Christmas Week May Be the Deadliest Week of the Pandemic So Far

The CDC projects that coronavirus could kill as many as 20,000 people the week of Christmas.
A woman lying on a stretcher is wheeled out of Wyckoff Heights Medical Center in the Queens borough of New York City, NY, November 10, 2020. (Anthony Behar/Sipa USA)(Sipa via AP Images)​
A woman lying on a stretcher is wheeled out of Wyckoff Heights Medical Center in the Queens borough of New York City, NY, November 10, 2020. (Anthony Behar/Sipa USA)(Sipa via AP Images)

The Centers for Disease Control and Prevention’s COVID-19 forecast aggregator predicts that as many as 19,500 people could die of complications from COVID-19 during the week of Christmas.

The projections say that between 9,500 and 19,500 people could die during the week ending December 26, which would make the week of the holiday the deadliest thus far. The CDC also projects that deaths will “likely increase” in 23 U.S. states and territories, and that by December 26, the nationwide coronavirus death toll will reach somewhere between 303,000 and 329,000.


Some projections are even more bleak. The University of Washington’s Institute for Health Metrics and Evaluation‘s model projects that between 2,100 and 3,400 people could die on Christmas Day alone, and that roughly 345,000 people—equivalent to the entire population of Honolulu—could have died by January 1.  

The U.S. is currently in the throes of its most dire wave of the pandemic yet. More than 216,000 people tested positive and 2,857 people died from the coronavirus on Thursday, according to the New York Times. More than 100,000 people remain hospitalized. 

Biden puts Fauci front and center

Dr. Anthony Fauci has been effectively sidelined by the White House in recent months as he’s clashed with President Donald Trump, but the nation’s most visible public health expert is getting a top job in the next administration.

In an interview with CNN on Thursday, President-elect Joe Biden said he asked Fauci, the longtime president of the National Institute for Allergy and Infectious Diseases, to be his chief medical adviser.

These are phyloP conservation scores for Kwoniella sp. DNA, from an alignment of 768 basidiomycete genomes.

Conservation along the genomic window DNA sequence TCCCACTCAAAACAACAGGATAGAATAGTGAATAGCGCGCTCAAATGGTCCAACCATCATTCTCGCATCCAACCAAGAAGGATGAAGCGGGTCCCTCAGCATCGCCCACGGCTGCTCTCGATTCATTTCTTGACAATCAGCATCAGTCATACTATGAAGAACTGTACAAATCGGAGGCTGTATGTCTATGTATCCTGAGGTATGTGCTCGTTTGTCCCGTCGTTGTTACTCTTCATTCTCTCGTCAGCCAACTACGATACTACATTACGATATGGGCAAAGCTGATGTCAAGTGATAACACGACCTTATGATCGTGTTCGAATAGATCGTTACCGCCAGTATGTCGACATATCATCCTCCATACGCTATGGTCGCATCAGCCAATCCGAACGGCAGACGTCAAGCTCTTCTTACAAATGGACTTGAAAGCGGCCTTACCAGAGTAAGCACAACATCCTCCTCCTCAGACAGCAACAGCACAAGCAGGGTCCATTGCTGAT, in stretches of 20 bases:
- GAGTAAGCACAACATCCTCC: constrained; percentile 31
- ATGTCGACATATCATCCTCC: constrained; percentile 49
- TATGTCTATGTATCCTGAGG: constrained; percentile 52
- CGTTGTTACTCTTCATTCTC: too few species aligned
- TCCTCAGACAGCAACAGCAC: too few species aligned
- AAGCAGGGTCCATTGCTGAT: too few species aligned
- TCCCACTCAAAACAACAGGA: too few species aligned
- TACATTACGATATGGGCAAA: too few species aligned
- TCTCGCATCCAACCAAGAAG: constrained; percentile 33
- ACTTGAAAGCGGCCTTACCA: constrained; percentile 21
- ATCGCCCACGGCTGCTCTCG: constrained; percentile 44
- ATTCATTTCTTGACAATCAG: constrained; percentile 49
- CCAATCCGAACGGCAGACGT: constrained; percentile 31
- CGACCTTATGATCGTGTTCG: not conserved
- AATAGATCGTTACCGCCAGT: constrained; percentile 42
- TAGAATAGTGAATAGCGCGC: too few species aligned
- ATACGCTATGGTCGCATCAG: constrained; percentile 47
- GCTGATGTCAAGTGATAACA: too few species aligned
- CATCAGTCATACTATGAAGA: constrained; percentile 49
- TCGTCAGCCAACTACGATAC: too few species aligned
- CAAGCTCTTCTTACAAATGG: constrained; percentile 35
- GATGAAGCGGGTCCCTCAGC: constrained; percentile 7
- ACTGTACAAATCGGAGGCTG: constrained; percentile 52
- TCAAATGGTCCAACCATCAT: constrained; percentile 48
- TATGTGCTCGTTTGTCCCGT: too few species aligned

Asked if he’d accept the role, Fauci said Friday: “Absolutely. I said yes right on the spot.”

Biden also tapped Dr. Vivek Murthy for a second stint as surgeon general, in an “expanded version” of the role, which could include an official White House title making him the public face of the pandemic response, according to the Washington Post

Biden has also picked former Obama National Economic Council director Jeff Zients to be the White House House’s COVID-19 coordinator, and Yale epidemiologist Marcella Nunez-Smith for a White House role focused on health disparities, according to multiple reports. Official announcements are expected in the coming days. 


During the CNN interview, Biden also said that on his first day in office, “I’m going to ask the public to mask” for 100 days. 

“Just 100 days to mask, not forever,” Biden said. “And I think we'll see a significant reduction, in the event that occurs with vaccinations and masking to drive down the numbers considerably.”

Could we finally get another COVID relief package?

Mitch McConnell and Nancy Pelosi are talking again. Yes, this is news.

The leaders of the U.S. Senate and House spoke Thursday for the first time since the election, as support for a $908 billion “targeted” COVID relief package, which includes aid for unemployed workers and state and local governments but not stimulus checks, continues to build in the Senate. Also on the docket is a spending bill to fund the government, which needs to pass by December 11 in order to avoid a shutdown. 

Pelosi’s deputy chief of staff tweeted Thursday that the afternoon call was “about their shared commitment to completing an omnibus [spending bill] and COVID relief as soon as possible.”

“We had a good conversation,” McConnell told reporters Thursday. “I think we’re both interested in getting an outcome, both on the omnibus and on a coronavirus package.”

The framework of a compromise relief agreement was unveiled earlier this week by Democratic Sen. Joe Manchin and Republican Sens. Lisa Murkowski and Mitt Romney. McConnell initially downplayed its chances of passing, but at least 12 Republican senators have signaled they’re open to voting for the plan, CNN reported. Manchin has also stepped up pressure on McConnell, tweeting Wednesday that McConnell’s preferred $500 billion relief deal “completely leaves out our hospitals, nursing homes & those struggling to pay for food & rent.”


The framework from Manchin-Murkowski-Romney includes $300 per week in federal unemployment benefits on top of state unemployment benefits, moratoriums on evictions and student loan payments, replenishing the Payroll Protection Program (PPP), aid for state and local governments, and $16 billion for vaccine development and distribution.

Sen. Lindsey Graham of South Carolina told the Post that he’s “never been more hopeful that we’ll get a bill,” and that he’s talked to President Trump about it.

President-elect Joe Biden said during the aforementioned Thursday CNN interview that he backs the plan, calling it a “good start.” But he indicated that he’ll push for a larger stimulus when he takes office in January.

“I’m going to have to ask for more help when we get there to get things done,” Biden said.